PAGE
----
• US-funded aerial fumigation of huge swaths of cropland continues despite numerous studies and investigative reports proving its ineffectiveness and harm to campesino families, court orders to stop, even appeals from Ecuador to halt the practice.

The Impact – Two Countries, More Police, Less Justice

But besides Plan Colombia, what does this have to do with the US? I’ve been thinking about the impacts of the internal/external strategy of foreign “eradication” and domestic “enforcement” – using an army to end the cultivation of a tiny plant easily concealed in the jungle/highlands in one country, while using the police and prison system to criminalize the distribution and consumption of its addictive byproduct in another.

The US is the biggest consumer of Colombian cocaine, at approx 330 tons a year, vs. 220 tons that enter Europe. But the US government’s “eradication” strategy is focused on reducing the foreign production of a drug easily synthesized from a plant easily grown all over the Andes, in regions where domestic markets for agricultural goods have collapsed and campesinos, even if they weren’t being displaced from their land, have little hope of competing with major exporters. Rather than, say, eliminating the domestic demand for an illegal drug like cocaine by legalizing it, regulating it, taxing it, even. If coca and its byproducts were legal/regulated, there’d be no battling for territory to grow it, because it wouldn’t cost $100 a gram.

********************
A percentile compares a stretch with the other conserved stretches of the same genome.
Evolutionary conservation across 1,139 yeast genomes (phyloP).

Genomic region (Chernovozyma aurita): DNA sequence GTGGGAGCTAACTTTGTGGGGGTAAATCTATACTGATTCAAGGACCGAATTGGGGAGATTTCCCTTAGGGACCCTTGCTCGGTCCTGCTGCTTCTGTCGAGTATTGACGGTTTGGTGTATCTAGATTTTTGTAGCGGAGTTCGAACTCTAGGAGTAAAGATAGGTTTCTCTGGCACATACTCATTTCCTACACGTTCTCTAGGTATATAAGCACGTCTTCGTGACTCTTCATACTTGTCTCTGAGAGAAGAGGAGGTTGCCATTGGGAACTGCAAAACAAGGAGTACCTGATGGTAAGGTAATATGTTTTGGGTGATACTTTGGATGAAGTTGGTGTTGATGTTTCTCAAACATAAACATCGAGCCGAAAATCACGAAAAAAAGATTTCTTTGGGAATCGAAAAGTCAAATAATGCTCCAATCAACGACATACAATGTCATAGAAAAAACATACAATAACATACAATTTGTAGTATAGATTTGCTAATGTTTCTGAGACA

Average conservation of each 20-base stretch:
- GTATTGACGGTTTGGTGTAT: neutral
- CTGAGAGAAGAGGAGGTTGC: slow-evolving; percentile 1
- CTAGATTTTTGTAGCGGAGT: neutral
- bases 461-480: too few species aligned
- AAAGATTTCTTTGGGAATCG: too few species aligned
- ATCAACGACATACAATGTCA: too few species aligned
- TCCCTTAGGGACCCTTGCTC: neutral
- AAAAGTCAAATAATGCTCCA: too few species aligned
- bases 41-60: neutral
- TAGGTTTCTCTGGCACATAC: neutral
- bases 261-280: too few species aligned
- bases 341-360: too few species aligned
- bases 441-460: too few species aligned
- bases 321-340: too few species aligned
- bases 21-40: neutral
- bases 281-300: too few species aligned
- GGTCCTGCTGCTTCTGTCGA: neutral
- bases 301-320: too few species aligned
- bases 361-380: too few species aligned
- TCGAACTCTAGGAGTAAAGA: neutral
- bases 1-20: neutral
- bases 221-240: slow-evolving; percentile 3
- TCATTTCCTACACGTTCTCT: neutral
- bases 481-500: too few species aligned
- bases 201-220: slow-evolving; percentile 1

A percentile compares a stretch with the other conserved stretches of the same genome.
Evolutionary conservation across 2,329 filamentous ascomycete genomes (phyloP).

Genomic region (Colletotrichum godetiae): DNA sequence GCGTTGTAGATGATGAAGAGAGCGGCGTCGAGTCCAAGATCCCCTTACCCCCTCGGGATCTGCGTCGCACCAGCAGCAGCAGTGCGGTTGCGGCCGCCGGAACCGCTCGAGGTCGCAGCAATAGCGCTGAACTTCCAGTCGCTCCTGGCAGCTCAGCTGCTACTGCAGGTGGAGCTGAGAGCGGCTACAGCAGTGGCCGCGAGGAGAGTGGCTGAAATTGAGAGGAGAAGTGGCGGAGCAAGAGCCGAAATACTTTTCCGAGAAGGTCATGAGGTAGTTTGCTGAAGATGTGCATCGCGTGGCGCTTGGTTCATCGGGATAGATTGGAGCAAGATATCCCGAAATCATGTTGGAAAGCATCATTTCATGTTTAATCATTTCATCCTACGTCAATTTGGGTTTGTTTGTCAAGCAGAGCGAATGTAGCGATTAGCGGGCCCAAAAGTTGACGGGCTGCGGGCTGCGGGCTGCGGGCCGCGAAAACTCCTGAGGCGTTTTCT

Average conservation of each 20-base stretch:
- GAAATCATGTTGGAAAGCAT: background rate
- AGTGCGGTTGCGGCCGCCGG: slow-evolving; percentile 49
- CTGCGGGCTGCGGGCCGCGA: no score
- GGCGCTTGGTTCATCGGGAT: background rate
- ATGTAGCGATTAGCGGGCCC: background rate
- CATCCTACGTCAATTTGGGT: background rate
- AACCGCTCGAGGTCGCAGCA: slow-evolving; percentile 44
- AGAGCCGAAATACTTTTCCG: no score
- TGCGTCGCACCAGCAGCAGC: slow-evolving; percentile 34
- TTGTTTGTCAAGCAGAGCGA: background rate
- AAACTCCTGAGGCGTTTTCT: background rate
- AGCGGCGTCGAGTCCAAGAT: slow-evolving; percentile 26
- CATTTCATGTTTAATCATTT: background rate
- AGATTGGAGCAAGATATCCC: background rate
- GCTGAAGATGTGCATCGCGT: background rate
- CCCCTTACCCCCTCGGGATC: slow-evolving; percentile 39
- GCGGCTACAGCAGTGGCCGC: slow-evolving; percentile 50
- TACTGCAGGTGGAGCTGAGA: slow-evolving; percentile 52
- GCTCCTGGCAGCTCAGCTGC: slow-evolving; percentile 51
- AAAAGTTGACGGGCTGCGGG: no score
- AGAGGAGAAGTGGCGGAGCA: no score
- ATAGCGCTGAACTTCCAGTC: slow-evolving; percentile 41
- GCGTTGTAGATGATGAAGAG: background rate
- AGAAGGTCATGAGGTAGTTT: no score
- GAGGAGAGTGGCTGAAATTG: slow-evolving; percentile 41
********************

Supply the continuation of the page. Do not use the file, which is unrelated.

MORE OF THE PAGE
On the domestic side, the “enforcement” strategy has been similarly unable to a. stop US’ers from consuming cocaine – usage rates have held steady, b. reduce the availability of cocaine, beyond occasional blips, or c. provide support for addicts rather than criminalize their behavior. (Studies have shown treatment is more effective at reducing cocaine usage in the US than drug law enforcement.)

The head of the Drug Policy Alliance summarized the impact of “enforcement” in a recent WSJ op-ed, “Let’s End Drug Prohibition

500,000 people incarcerated in U.S. prisons and jails for nonviolent drug-law violations; 1.8 million drug arrests last year; tens of billions of taxpayer dollars expended annually to fund a drug war that 76% of Americans say has failed; millions now marked for life as former drug felons; many thousands dying each year from drug overdoses that have more to do with prohibitionist policies than the drugs themselves, and tens of thousands more needlessly infected with AIDS and Hepatitis C because those same policies undermine and block responsible public-health policies.

The parallels are alarming; the Colombian prison population has skyrocketed in the last six or seven years (more on that too), in part because of the Uribe administration’s adoption of an equivalent “war on terror” detention policy after the US setup Guantanamo. Afro-Colombian communities are being forcibly removed from their land in departments like Choco by paramilitary coca growers and palm oil plantations, while in the US African-Americans are disproportionately locked up for drug crimes, suffer both drug-related violence and police harassment, and are displaced by real estate investors and public agencies promoting condo conversion schemes and the “redevelopment” of public housing.

Like I said, a few thoughts. I’ll be using this blog to flesh out a few more thoughts, and to bring attention to some of the issues surrounding the causes and maintenance of violence as an institution in Colombia, particularly as it relates to US policy. But most of all I’m looking forward to amplifying the voices of Colombians experiencing and organizing to resist violence. And telling stories. Hopefully we’ll even have a few guest storytellers on here.